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Senate passes Ombudsman

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The Liberian Senate on Tuesday, 6 June passed into law a bill seeking the establishment of an Office of Ombudsman, an entity that will have authority to investigate on its own initiative or on complaint filed by any person or organization, violations of the National Code of Conduct by private and public officials.


The passage of the bill by the Senate on Tuesday comes after an Ad-hoc Committee on the Ombudsman submitted its report to Plenary of the Liberian Senate. Following the passage, the Senate has sent the document down to the House of Representatives for possible concurrence, which might settle longstanding controversies that appear to slow the establishment of the office since President Ellen Johnson Sirleaf nominated officials to run the office for the implementation of the Code of Conduct.

A key provision in the Code of Conduct that sparked controversies here is Part V, which prohibits presidential appointees from partaking in any political activities while still in appointed offices.

Presidential appointees, according to the Code Conduct, must resign their appointed jobs if they want to contest for elected jobs two years ahead of such elections, or three ahead for those in tenured offices.

The Act gives the President authority to appoint three persons for confirmation by the Senate, who shall be headed by a chairperson entitled to two three-year terms in office.
Qualification for the office spells out that nominee must be a Liberian citizen not less than 40 years, must have a law degree, other professional discipline and experience relevant to the tasks to be performed.

If the House of Representatives concurs with the Senate, followed by the president’s approval, it will pave the way for the establishment of the office of the Ombudsman as an independent autonomous body with responsibility to enforce, oversee, investigate, monitor, evaluate and provide penalties in the implementation of the Code of Conduct.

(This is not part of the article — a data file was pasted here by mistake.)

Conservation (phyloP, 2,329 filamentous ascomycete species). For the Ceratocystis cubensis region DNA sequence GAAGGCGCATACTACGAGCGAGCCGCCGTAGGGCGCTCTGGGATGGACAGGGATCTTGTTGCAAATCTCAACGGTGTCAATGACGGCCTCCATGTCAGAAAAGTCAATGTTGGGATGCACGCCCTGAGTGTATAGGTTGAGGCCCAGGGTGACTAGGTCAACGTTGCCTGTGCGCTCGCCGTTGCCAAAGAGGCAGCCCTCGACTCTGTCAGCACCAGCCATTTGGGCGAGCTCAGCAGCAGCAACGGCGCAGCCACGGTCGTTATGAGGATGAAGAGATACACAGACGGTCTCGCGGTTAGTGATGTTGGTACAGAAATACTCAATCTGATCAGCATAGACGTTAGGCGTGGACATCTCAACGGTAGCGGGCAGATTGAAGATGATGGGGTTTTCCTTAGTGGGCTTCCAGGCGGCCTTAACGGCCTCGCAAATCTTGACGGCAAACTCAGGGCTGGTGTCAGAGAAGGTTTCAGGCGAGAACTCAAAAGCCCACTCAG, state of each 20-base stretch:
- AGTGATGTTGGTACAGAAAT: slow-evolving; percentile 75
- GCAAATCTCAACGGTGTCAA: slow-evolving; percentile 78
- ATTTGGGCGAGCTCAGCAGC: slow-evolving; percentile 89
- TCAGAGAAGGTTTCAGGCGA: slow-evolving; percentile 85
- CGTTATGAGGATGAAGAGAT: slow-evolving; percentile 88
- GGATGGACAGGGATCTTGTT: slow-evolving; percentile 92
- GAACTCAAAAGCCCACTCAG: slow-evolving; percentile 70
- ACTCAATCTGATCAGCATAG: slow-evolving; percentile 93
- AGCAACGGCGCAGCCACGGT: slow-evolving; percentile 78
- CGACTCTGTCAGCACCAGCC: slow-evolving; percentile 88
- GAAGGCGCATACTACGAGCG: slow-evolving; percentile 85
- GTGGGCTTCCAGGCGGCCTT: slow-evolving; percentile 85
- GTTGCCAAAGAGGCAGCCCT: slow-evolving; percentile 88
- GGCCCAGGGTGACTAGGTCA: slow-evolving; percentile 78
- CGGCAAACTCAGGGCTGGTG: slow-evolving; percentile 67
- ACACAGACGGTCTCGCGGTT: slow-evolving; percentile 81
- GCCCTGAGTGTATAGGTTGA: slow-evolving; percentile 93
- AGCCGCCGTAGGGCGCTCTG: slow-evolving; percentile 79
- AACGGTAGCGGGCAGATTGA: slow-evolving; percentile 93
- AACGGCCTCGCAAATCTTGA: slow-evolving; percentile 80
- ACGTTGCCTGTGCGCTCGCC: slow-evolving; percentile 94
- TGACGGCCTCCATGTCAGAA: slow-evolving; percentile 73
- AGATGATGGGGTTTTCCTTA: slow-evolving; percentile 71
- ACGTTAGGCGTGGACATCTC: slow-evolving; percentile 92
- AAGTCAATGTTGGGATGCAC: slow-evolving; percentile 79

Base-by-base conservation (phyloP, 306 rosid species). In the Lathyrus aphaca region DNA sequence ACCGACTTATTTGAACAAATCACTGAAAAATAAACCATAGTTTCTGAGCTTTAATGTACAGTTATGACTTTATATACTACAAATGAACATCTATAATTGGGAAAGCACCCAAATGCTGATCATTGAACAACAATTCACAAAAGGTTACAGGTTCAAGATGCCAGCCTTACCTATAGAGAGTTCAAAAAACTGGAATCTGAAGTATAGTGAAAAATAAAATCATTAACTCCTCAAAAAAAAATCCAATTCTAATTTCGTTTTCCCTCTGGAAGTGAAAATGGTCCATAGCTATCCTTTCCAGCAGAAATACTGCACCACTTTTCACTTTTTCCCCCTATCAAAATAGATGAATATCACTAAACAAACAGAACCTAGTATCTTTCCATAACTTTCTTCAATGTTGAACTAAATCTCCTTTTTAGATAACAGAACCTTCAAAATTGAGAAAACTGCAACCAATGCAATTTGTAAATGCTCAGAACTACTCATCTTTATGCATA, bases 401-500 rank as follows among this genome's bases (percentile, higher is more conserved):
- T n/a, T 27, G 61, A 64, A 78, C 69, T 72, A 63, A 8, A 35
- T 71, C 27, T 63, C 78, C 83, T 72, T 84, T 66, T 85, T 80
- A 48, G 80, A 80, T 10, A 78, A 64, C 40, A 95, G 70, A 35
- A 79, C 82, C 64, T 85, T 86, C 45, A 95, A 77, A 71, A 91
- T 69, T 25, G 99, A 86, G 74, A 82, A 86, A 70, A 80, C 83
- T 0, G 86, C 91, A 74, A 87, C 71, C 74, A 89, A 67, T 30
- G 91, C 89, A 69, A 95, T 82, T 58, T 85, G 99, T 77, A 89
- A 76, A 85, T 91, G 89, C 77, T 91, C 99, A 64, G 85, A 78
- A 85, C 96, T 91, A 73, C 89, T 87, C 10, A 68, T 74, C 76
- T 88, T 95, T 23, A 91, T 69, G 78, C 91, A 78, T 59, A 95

The Senate’s Ad-hoc Committee says the Ombudsman is to undertake, participate in or cooperate with persons and agencies in conferences, inquiries, meetings, or studies which might improve the functioning of the agencies, to make such inquiries and obtain such assistance and information from any agency or a person as the Ombudsman shall require for the discharge of its duties.

It says if such assistance is withheld, the Office of Ombudsman is empowered to seek the assistance of the Courts for subpoenas and other legal means needed to perform its duties consistent with the laws of Liberia.

The committee also states that no person while serving as Ombudsman shall have other employment directly or indirectly that may compromise the objectivity of the office of the Ombudsman.

Officials of the Ombudsman are banned by the Act not to be involved in political party activities or to publicly endorse or solicit funds, or make contributions to political parties or candidates for elective office.

The Office of the Ombudsman shall by a majority vote establish rules for its operations, and such rules and guidelines for the operations of the office and administration of the Code of Conduct shall be submitted to the president and the legislature for their input. Following the impunt of the president and the legislature, the rules and regulations shall be published for the benefit of the general public. 

By Bridgett Milton -Edited by Winston W. Parley

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